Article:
This article was first published on Metal Blog
While much is written about blockchain ecosystems and how they can be used to achieve consensus across a variety of sources, alternatives to blockchain technology aren’t as widely known. One project seeking to redefine how consensus is achieved is Hedera; using their unique hashgraph consensus mechanism, Hedera is redefining how consensus algorithms can work.
Dedicated to building the world’s first mass-adopted decentralized public ledger, Hedera is the brainchild of Dr. Leemon Baird’s work from back in 2012. Far along on their journey, Hedera is creating an ecosystem that involves cryptocurrencies, smart contracts, file services, consensus services, and decentralized applications. How does it all fit together?
Hedera’s hashgraph consensus algorithm allows data to be communicated, verified, and stored on all computers (or nodes) on the network. Data goes into the ecosystem through a node and is verified against other bits of data using the hashgraph network – similar to how a blockchain works, but without the need to store the entire history of the network on every transaction. This results in a leaner, quicker, more adaptable consensus algorithm than traditional blockchains.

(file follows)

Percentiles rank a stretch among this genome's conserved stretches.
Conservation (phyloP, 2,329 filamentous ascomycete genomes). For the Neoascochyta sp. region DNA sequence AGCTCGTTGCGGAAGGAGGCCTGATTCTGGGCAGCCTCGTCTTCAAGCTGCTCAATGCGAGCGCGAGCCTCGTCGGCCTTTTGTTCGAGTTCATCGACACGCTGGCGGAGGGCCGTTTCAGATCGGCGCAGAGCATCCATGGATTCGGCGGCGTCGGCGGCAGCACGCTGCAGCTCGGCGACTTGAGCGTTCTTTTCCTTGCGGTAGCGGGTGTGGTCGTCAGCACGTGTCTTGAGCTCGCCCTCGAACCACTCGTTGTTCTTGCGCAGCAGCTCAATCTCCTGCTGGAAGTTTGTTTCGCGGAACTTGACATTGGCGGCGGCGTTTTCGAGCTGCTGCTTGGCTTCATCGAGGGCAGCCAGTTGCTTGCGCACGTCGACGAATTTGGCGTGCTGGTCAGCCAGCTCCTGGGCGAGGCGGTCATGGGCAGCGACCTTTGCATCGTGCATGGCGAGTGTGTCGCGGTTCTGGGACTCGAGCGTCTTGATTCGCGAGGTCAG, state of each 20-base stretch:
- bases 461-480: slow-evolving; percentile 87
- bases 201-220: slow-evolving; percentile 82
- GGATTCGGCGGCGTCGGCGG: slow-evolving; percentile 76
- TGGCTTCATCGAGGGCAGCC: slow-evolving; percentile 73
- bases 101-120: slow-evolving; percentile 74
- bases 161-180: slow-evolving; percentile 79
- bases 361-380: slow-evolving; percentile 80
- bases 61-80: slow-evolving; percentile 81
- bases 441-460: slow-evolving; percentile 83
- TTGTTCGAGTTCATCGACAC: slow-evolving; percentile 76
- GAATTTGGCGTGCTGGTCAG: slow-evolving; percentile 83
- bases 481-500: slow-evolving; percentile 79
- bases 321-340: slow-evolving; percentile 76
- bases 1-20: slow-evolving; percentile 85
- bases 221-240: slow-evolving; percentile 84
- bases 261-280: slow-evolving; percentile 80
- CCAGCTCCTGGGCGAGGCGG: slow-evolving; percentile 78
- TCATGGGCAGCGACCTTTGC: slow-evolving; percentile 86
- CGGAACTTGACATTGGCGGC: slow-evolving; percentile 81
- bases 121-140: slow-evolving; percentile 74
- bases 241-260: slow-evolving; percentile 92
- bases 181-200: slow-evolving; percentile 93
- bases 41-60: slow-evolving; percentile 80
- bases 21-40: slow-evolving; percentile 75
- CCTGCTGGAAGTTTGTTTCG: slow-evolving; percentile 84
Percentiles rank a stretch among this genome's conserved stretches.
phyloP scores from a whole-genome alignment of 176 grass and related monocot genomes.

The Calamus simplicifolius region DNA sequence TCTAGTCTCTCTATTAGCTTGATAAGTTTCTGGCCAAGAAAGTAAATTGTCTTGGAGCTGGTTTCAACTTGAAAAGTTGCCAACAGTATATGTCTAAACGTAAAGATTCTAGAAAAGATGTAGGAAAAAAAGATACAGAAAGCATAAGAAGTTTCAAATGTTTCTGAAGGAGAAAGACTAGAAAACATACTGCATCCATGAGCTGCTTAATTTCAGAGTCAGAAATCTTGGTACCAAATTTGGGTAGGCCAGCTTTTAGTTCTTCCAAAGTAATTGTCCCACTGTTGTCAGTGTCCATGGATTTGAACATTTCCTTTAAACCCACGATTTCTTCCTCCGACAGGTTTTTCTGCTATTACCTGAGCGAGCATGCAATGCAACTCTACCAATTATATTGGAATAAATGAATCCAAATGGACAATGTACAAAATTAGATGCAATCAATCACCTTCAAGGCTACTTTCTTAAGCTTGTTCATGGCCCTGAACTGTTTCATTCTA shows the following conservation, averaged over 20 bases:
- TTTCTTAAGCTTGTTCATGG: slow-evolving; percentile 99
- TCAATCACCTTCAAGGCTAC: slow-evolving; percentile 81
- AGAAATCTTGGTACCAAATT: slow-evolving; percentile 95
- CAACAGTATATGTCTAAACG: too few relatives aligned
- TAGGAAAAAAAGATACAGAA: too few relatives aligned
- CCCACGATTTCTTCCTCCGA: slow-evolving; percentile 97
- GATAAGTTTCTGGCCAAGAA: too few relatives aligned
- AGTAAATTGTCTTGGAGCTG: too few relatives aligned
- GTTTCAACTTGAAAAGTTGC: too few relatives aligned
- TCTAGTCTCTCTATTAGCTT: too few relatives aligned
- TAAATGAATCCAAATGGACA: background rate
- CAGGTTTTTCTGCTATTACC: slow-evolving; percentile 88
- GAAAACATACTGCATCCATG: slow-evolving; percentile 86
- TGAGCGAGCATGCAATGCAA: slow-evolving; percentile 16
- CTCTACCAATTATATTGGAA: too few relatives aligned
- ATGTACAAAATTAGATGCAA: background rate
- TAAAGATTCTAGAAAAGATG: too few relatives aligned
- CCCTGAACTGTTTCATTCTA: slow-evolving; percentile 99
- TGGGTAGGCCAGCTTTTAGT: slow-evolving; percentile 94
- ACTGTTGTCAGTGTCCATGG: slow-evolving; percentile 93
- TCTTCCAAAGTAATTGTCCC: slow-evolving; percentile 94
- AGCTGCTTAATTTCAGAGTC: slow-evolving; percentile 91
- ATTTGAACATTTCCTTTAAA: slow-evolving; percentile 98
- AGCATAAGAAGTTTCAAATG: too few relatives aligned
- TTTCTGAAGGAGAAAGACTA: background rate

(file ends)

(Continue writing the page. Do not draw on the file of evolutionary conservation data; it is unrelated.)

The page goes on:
Hedera’s native cryptocurrency – HBAR (ℏ)
HBAR has two main functions: network fuel, and network protection. First, let’s discuss network fuel. Anyone developing in the Hedera network will use HBAR to pay for network services; this might include operating a smart contract, storing information, or moving money. HBARs are used to pay for the cost of completing any type of action on the network, much like putting gas in your car to fuel the engine.
For network protection, HBARs are staked within nodes to provide that node with voting privileges. The more HBAR is staked within a node, the more that node’s vote is worth. This is known as “weighted voting,” and is designed to keep out bad ...
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